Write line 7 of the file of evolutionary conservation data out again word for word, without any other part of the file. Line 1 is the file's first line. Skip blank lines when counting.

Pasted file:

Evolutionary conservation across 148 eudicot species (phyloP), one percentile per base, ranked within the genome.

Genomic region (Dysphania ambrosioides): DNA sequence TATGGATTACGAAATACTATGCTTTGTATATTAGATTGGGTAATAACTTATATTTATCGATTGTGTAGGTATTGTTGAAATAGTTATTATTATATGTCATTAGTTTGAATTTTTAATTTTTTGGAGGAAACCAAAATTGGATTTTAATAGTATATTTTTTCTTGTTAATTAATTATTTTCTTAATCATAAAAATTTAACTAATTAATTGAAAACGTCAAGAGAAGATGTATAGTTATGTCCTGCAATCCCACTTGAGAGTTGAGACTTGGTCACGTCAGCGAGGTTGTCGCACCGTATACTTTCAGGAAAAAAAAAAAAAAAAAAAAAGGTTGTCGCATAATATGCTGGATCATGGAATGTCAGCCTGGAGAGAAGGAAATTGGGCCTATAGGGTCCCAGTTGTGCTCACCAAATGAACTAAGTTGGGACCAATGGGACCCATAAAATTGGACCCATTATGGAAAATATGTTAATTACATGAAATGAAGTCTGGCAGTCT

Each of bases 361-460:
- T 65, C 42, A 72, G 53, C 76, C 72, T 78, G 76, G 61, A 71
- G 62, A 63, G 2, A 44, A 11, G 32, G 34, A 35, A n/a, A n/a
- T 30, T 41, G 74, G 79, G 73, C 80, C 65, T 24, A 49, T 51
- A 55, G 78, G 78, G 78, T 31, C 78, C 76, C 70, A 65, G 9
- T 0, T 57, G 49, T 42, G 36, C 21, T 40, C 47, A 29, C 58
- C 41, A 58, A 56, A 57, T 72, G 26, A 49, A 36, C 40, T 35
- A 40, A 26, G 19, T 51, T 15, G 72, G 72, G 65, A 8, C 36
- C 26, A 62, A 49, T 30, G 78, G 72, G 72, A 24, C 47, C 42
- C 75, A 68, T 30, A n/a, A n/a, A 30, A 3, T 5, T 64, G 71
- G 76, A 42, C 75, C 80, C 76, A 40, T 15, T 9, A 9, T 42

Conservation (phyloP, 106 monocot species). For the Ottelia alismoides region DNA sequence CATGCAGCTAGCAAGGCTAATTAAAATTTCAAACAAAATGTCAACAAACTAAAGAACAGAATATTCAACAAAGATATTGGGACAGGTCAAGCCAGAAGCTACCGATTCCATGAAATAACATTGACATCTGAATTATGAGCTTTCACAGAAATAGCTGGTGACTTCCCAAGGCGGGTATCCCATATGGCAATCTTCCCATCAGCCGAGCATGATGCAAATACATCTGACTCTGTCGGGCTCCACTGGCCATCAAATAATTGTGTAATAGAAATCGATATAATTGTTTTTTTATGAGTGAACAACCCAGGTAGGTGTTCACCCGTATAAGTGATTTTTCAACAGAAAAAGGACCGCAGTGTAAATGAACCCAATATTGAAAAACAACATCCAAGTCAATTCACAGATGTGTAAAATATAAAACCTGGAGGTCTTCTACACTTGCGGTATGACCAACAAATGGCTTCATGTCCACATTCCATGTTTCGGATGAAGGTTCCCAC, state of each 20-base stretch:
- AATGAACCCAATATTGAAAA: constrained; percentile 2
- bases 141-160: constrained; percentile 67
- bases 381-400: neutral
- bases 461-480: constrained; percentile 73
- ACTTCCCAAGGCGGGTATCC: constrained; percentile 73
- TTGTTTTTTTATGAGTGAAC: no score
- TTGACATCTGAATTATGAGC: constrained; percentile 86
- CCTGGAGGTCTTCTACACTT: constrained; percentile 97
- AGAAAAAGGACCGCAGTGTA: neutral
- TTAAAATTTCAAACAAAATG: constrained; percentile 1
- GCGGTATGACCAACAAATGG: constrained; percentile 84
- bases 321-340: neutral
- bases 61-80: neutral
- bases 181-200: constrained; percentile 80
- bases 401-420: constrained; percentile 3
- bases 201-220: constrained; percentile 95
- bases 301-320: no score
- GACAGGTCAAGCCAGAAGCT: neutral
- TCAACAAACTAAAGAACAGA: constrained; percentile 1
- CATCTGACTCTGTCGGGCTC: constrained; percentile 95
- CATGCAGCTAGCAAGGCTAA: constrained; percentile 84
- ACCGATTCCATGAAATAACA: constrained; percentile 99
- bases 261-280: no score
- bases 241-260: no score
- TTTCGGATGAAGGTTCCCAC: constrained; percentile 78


- A 55, G 78, G 78, G 78, T 31, C 78, C 76, C 70, A 65, G 9